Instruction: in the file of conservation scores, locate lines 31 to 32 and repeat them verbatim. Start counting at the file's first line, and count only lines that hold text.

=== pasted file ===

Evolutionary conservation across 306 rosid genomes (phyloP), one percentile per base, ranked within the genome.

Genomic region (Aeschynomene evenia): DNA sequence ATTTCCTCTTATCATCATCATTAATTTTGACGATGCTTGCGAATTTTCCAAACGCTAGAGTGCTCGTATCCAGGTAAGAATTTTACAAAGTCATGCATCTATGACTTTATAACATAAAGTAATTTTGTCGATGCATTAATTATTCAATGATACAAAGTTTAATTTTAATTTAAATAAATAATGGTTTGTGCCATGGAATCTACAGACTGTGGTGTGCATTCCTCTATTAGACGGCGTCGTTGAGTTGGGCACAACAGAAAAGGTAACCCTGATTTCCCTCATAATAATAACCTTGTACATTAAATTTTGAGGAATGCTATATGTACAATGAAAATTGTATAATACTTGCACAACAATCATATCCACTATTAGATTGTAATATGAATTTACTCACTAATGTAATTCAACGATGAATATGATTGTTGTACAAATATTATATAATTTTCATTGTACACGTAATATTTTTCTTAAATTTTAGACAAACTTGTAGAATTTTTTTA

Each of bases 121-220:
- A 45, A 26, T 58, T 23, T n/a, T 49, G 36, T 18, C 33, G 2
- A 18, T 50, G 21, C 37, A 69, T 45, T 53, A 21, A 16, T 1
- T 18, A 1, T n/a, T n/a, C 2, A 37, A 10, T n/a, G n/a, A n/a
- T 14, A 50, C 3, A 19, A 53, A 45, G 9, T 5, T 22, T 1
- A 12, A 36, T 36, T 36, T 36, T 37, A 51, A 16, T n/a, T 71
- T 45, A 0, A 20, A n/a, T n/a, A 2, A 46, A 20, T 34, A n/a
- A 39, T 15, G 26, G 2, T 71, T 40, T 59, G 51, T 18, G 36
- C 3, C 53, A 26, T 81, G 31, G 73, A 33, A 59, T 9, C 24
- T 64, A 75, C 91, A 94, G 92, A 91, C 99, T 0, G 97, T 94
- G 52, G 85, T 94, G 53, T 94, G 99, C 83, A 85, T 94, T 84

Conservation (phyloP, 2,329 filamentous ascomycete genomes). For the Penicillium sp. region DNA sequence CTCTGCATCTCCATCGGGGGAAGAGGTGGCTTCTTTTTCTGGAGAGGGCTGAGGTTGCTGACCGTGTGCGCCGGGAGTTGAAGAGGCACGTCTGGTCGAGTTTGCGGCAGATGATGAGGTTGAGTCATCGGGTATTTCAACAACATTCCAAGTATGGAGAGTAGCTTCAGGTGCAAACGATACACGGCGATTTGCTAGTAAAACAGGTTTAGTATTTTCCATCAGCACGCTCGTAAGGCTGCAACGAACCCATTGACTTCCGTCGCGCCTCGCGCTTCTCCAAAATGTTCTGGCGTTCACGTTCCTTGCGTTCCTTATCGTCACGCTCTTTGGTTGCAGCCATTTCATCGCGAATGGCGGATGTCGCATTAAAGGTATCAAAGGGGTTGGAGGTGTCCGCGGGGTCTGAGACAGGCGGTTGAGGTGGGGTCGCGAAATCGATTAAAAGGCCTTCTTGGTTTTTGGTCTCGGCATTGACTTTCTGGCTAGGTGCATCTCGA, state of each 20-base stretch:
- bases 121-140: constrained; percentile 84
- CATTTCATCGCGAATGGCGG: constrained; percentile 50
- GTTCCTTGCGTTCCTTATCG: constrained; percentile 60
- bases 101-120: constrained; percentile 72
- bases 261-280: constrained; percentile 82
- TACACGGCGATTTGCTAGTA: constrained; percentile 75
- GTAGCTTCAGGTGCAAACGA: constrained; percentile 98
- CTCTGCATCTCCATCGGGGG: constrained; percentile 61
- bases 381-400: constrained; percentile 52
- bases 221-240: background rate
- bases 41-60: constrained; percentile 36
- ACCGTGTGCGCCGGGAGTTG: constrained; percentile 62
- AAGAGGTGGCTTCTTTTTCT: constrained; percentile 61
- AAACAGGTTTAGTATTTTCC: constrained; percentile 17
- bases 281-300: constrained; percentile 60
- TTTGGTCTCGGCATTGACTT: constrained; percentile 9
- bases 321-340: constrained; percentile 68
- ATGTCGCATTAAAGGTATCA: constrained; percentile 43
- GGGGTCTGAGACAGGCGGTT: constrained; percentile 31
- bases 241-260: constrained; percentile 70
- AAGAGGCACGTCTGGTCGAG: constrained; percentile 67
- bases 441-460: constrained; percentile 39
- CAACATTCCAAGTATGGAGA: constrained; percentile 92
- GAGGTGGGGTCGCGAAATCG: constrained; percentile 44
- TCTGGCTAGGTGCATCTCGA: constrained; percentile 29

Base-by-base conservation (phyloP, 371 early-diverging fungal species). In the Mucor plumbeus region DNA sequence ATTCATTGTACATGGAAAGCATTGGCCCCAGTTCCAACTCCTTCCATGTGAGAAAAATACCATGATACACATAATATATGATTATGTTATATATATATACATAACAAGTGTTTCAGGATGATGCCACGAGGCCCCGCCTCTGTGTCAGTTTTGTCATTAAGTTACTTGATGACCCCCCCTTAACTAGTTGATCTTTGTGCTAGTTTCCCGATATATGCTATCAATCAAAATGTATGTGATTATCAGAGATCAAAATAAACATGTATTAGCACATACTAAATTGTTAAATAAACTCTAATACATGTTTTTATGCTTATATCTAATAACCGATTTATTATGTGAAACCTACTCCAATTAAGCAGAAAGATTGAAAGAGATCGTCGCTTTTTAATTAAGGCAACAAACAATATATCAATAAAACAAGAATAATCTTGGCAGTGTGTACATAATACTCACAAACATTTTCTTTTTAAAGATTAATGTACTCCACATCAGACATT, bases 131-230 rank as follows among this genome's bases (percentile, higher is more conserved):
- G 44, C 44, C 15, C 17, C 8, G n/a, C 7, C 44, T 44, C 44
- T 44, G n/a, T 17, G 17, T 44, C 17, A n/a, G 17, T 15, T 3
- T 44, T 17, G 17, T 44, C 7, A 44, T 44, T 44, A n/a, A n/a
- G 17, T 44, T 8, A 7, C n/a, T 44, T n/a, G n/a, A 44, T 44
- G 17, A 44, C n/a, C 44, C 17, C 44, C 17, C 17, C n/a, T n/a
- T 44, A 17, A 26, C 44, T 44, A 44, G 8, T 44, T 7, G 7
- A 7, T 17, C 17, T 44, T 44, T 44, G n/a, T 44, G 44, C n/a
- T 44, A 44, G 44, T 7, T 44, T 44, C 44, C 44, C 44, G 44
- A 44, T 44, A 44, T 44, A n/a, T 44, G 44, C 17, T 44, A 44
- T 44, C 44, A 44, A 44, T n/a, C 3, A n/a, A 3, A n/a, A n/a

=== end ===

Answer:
- bases 321-340: constrained; percentile 68
- ATGTCGCATTAAAGGTATCA: constrained; percentile 43